Birth Control: It's For More Than Just Pregnancy Prevention
Birth control is most often associated with preventing pregnancy. However, birth control has many other medical usages that might be able to help you safeguard or improve your health. Learn how birth control is for more than just preventing pregnancy.
Irregular periods are cycles that don't follow the normal menstruation cycle. For example, instead of having a period every month, a woman who experiences irregular periods might only have a cycle a few times a year. A common cause of this type of scenario is a hormonal imbalance. Birth control affects hormone levels, so physicians will sometimes prescribe this medication to help correct hormone levels and restore their patient's cycle to be more regular.
Premenstrual syndrome, or PMS, is no laughing matter, especially in severe forms. Women who suffer from severe PMS have severe cramps, mood swings, and breast tenderness that can make it hard to go to work or school. Incidents of severe PMS are often the result of an extreme hormone imbalance. Birth control can help stabilize hormone levels during the menstrual cycle so that the woman feels the effects of PMS on a much milder level, if at all.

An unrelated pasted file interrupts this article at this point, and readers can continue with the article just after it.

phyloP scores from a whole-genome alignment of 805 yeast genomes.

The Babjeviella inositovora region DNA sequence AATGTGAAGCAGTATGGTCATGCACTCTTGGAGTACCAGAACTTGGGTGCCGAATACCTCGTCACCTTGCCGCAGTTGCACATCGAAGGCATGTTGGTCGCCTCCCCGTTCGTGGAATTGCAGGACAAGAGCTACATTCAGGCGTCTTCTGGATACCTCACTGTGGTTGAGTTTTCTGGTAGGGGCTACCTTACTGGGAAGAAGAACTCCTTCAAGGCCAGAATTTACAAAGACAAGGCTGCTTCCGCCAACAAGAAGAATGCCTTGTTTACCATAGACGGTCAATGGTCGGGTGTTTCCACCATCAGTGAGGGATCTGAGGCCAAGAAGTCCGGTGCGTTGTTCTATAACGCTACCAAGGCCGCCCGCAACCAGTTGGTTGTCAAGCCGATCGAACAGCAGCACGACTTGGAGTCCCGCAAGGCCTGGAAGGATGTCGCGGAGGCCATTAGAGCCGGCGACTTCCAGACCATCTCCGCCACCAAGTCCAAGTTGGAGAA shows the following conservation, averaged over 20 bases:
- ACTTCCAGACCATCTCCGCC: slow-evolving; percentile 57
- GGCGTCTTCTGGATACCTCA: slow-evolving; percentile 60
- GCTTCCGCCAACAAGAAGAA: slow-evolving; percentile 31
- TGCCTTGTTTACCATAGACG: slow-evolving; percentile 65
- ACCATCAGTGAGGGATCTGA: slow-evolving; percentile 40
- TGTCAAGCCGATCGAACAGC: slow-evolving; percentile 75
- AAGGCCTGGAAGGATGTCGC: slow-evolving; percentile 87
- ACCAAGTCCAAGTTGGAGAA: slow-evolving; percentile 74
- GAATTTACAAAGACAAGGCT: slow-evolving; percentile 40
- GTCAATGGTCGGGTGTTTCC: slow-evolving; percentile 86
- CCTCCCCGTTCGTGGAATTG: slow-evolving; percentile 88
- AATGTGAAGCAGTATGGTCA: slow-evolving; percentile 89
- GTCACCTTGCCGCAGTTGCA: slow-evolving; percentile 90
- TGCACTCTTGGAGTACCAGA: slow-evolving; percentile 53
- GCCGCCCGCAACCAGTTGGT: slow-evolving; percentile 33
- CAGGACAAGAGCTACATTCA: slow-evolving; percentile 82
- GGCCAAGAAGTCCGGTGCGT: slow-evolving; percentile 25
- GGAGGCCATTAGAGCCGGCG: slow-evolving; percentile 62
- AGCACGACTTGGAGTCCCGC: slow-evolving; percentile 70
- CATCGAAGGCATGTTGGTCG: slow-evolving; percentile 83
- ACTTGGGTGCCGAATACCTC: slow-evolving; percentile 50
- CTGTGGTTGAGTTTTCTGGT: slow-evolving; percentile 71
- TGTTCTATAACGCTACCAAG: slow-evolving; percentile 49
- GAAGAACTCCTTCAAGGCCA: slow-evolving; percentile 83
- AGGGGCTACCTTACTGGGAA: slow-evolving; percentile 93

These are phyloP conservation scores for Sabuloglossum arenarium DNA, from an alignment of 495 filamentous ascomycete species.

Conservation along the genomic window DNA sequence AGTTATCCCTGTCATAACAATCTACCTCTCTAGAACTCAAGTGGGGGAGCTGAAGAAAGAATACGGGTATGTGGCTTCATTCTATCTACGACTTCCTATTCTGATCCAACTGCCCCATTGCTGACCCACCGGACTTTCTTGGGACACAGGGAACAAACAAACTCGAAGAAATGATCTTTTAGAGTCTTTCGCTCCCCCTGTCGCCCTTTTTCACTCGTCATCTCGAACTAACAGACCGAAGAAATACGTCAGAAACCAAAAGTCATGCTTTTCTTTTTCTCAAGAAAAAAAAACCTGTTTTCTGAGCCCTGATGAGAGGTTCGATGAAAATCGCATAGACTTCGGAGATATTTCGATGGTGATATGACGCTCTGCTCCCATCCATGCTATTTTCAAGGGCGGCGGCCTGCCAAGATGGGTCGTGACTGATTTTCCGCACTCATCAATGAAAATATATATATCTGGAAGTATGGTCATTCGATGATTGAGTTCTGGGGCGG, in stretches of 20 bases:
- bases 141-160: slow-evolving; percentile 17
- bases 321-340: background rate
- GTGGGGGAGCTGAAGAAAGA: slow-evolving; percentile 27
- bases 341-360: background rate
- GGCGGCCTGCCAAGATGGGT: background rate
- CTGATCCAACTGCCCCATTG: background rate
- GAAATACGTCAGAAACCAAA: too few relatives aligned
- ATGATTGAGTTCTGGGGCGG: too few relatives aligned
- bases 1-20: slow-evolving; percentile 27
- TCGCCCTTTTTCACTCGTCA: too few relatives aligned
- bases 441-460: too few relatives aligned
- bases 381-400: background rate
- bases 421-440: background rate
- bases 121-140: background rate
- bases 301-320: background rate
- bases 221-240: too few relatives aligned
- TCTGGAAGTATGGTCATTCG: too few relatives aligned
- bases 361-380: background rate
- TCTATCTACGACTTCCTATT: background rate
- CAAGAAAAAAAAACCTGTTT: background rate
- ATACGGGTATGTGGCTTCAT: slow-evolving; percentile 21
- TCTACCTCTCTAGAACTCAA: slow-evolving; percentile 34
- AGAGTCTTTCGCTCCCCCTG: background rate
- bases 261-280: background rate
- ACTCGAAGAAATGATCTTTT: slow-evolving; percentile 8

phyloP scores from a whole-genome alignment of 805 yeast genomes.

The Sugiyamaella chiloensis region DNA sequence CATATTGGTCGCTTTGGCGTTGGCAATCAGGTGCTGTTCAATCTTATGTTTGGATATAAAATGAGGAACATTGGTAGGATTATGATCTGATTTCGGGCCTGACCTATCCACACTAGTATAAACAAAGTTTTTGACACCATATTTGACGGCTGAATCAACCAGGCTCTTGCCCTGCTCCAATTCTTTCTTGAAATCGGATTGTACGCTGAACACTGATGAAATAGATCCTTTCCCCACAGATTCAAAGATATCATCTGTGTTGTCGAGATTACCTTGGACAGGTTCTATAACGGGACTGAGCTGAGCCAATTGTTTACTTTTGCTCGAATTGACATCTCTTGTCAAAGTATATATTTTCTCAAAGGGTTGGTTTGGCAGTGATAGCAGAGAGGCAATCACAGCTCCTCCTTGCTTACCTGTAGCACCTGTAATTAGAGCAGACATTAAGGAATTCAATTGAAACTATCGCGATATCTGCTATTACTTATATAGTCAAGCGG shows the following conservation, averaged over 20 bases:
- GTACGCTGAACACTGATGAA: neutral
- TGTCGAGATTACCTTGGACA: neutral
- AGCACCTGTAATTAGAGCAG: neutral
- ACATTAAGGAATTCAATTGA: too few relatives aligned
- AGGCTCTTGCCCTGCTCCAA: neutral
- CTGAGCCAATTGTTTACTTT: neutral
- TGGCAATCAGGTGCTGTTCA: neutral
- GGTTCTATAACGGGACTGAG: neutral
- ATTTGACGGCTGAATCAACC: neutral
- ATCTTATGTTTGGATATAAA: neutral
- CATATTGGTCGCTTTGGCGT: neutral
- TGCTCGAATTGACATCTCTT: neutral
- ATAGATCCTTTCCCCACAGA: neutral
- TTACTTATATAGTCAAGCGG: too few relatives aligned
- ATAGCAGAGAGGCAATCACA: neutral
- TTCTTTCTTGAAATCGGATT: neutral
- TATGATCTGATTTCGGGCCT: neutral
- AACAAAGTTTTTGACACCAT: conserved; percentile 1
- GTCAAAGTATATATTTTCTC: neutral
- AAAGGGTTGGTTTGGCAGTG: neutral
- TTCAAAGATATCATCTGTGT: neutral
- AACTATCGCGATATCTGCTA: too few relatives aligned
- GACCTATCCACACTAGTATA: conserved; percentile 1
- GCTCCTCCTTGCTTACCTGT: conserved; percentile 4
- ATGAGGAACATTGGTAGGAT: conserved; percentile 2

Women with endometriosis often have very painful menstruation cycles. Endometriosis is a condition that causes the lining of the uterus to thicken. As a result, it's common to have excessively heavy cycles and intense pain as the thicker lining is shed from the uterus. Birth control does not cure endometriosis, but it can be prescribed to help prevent the individual from having their period, which in turn helps them avoid the painful and stressful effects of the condition.
Polycystic ovarian syndrome, or PCOS, is a medical condition that affects a large number of women. People with this condition deal with symptoms like excessive acne, male-pattern baldness, hair growth, weight gain, and irregular periods. The condition is thought to be the result of a hormone imbalance that causes the women to have higher levels of testosterone than estrogen. Birth control is thought to help stabilize the estrogen levels and lower the effects of the condition.
If your physician prescribes birth control to you and you are not actively trying to prevent pregnancy — talk to your doctor about your questions. Your healthcare provider will be able to tell you why he or she thinks birth control is the right option for you. Contact a medical facility like the Western Branch Center for Women to learn more.